- Free Things to Do
Free to See: 20 U.S. Animal Viewing Spots
Check out a bat cave in Texas, a manatee watering hole in Florida, and an elk refuge in Montana, along with first-class zoos and aquariums. Sponsored by Toyota Venza
Congress Avenue Bridge Bats
In summer, Austin's Congress Avenue Bridge is home to 1.5 million Mexican free-tailed bats—the largest urban colony in the world. At sunset they take flight in search of a bite to eat, and the spectacle blackens the Texas sky. The Austin American-Statesman maintains a free viewing area next to the bridge, as well as a bat hotline with the latest flight times.
Tampa Electric Manatee Viewing Center
Apollo Beach, Florida
Hundreds of manatees can be seen from viewing platforms during peak periods (November-April) at this Apollo Beach sanctuary and viewing center presented by Tampa Electric. When Tampa Bay's waters reach 68 degrees or cooler, the warm-blooded mammals bask in the Big Bend Power Station's discharge canal, where clean, salty bay water previously used to cool unit 43 flows back into the bay.
Lincoln Park Zoo
Visit a savannah backed by the Chicago skyline or delve into a tropical rain forest just minutes from Wrigley Field. The animals at Lincoln Park Zoo live in a natural urban oasis—and you can visit every day for free.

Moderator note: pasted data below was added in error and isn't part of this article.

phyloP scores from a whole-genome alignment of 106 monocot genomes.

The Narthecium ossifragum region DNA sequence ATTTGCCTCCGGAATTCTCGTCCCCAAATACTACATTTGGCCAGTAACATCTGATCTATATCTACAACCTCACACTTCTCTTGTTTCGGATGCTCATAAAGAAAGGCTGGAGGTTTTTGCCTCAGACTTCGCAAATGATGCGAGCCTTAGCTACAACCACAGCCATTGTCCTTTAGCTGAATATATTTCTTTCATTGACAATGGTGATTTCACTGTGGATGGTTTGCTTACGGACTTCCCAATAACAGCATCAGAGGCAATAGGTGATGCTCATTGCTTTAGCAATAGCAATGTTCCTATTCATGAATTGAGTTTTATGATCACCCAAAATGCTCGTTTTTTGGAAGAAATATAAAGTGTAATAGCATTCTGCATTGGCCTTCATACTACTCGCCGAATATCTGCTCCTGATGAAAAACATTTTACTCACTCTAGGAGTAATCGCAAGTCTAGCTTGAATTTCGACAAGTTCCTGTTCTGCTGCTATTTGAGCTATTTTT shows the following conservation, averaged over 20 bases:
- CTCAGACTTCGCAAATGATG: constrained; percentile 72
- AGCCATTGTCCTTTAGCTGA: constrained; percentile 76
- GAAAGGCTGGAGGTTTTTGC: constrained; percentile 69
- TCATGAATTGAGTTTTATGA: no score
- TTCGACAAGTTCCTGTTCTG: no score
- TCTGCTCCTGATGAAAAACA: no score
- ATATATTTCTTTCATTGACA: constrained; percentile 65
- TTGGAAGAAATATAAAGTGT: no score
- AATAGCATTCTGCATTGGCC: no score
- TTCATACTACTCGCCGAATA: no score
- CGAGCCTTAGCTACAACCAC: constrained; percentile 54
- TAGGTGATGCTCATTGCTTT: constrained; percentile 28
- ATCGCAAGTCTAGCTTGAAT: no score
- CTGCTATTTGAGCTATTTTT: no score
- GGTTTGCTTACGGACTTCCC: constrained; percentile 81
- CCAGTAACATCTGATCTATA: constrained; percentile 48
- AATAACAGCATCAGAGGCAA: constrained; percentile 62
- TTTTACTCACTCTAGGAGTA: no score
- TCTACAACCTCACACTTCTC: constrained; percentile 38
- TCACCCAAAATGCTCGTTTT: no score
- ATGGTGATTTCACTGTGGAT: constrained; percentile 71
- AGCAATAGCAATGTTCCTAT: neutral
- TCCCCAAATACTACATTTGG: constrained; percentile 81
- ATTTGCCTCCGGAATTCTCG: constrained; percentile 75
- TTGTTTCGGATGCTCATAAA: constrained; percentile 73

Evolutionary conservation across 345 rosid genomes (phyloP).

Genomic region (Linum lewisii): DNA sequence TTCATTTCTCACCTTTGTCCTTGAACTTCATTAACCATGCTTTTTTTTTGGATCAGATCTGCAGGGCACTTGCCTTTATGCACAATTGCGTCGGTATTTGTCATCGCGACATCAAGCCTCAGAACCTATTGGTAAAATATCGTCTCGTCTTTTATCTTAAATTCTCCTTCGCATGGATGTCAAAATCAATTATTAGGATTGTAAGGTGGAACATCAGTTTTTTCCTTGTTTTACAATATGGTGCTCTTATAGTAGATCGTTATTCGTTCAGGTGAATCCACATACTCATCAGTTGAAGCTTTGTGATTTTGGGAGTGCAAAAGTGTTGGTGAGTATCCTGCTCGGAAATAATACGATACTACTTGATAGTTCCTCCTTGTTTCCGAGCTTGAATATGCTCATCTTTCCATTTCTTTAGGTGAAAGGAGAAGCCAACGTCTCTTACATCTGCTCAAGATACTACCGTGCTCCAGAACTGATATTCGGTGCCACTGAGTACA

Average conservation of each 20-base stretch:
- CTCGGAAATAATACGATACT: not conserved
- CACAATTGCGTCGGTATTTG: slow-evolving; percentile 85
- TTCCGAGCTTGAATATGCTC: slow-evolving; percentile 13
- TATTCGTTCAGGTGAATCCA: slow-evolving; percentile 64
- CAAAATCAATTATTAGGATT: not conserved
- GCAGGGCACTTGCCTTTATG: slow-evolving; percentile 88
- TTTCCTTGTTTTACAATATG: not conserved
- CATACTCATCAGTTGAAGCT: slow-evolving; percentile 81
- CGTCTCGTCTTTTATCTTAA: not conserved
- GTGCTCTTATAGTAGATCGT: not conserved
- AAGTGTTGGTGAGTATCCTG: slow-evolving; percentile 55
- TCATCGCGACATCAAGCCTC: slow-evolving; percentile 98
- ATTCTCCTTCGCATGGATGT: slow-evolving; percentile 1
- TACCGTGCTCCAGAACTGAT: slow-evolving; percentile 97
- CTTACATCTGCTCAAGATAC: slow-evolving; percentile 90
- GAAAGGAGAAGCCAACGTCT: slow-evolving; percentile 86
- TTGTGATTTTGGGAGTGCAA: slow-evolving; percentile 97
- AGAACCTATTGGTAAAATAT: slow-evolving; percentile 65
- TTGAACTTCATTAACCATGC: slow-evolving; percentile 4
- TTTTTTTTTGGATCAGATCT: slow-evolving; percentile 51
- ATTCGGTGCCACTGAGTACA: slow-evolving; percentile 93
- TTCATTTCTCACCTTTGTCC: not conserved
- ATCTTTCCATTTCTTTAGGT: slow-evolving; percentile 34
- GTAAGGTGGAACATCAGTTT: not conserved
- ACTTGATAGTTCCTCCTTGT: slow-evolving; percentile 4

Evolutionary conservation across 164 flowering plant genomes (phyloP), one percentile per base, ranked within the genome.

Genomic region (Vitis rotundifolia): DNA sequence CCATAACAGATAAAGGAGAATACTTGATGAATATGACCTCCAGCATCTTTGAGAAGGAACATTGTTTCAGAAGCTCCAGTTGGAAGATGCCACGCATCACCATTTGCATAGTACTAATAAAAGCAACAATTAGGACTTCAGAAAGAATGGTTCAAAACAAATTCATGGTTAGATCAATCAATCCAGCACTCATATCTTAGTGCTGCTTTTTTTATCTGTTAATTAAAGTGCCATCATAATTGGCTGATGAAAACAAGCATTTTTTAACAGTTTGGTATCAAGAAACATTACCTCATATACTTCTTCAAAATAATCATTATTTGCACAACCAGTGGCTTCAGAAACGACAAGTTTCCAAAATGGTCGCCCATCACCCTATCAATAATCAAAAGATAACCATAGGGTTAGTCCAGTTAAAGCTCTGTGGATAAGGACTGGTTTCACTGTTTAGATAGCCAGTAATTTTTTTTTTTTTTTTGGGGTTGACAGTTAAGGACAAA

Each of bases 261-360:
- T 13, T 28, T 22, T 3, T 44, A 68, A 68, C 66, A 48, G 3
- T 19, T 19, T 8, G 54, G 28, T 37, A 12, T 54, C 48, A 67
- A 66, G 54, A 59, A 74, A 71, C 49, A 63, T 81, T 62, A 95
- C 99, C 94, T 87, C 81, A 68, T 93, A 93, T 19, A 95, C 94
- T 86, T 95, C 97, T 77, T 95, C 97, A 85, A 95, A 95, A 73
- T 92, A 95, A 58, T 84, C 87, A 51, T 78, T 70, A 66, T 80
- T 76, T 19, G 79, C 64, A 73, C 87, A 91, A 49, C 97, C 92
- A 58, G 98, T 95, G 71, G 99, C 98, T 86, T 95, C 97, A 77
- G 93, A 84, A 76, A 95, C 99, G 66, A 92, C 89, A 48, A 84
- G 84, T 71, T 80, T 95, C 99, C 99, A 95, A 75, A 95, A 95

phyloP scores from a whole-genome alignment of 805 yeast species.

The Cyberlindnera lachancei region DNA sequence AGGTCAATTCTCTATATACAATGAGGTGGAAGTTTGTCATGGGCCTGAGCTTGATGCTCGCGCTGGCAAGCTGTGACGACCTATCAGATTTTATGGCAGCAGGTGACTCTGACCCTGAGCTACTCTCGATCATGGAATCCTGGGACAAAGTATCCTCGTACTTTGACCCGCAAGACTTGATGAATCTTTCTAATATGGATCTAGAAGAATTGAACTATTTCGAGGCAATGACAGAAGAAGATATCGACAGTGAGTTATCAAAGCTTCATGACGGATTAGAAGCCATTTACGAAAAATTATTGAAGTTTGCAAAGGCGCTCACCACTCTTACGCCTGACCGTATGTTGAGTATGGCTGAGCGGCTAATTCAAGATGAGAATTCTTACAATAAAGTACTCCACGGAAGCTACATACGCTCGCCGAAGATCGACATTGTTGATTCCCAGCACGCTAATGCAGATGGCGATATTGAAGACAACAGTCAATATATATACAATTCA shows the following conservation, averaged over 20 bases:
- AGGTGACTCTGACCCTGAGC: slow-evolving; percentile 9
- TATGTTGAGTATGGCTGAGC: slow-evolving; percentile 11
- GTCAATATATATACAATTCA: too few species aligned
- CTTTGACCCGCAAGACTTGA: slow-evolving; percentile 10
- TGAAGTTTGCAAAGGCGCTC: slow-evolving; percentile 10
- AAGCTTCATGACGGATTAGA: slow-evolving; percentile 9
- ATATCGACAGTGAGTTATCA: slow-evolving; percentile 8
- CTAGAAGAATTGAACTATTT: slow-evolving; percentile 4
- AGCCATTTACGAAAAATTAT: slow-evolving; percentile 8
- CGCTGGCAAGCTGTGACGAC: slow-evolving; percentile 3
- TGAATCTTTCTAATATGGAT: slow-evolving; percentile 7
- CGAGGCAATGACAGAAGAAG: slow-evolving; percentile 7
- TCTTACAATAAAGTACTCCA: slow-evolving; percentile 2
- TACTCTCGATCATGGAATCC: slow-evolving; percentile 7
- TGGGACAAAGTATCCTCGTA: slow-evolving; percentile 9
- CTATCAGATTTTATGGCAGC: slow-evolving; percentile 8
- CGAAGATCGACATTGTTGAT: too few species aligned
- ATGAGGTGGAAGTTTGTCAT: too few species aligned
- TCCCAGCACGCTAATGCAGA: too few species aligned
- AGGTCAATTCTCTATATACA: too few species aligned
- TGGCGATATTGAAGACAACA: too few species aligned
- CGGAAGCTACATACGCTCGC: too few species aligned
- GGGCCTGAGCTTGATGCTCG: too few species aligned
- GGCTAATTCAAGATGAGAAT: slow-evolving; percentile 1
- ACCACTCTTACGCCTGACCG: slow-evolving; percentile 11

The National Zoo
The National Zoo, like most of the Smithsonian Institution's museums and galleries, is free for all. This wild world on Washington, D.C.'s Rock Creek Park is home to some 400 species (a quarter of them endangered), including fan favorites like giant pandas, elephants, gorillas, and tigers.
Lake Washington Ship Canal Locks
This U.S. Army Corps of Engineers site specializes in moving boats back and forth from freshwater lakes to Puget Sound—but its fish ladders help salmon make the same journey. Viewing windows reveal running adult salmon from June to November, ocean-bound salmon smolts in May and June, and the occasional steelhead between January and April.
The Houston Zoo offers free admission on the first Tuesday of every month, from 2 p.m. to closing. A range of attractions includes the zoo’s African Forest and Kipp Aquarium. Interactive Natural Encounters Exhibits get visitors nose-to-nose (through glass of course) with piranha, bats, meerkats, and other exotic animals.
San Francisco Zoo
San Francisco, California
San Francisco residents can visit their hometown zoo free on the first Wednesday of every month and see the penguins, primates, koalas, and other species that share their City by the Bay. The zoo boasts an important botanical collection as well. Proof of residency is required.
Wetlands & Wildlife National Scenic Byway
This byway connects two oases in the Great Plains wetlands. Each spring Cheyenne Bottoms State Wildlife Area and Quivira National Wildlife refuge host many of the shorebirds migrating east of the Rocky Mountains. During this season, the sites teem with 330 species, including pelicans, gulls, herons, ducks, egrets, and even the elusive whooping crane.
Cleveland Metroparks Zoo
Locals rule at the Cleveland Metroparks Zoo, at least on Mondays, when residents of Cuyahoga County and Hinckley Township get free admission. (The RainForest exhibit costs a few dollars more). Monday holidays sometimes bump free admission to the following Tuesday, so be sure to check the calendar on the zoo website.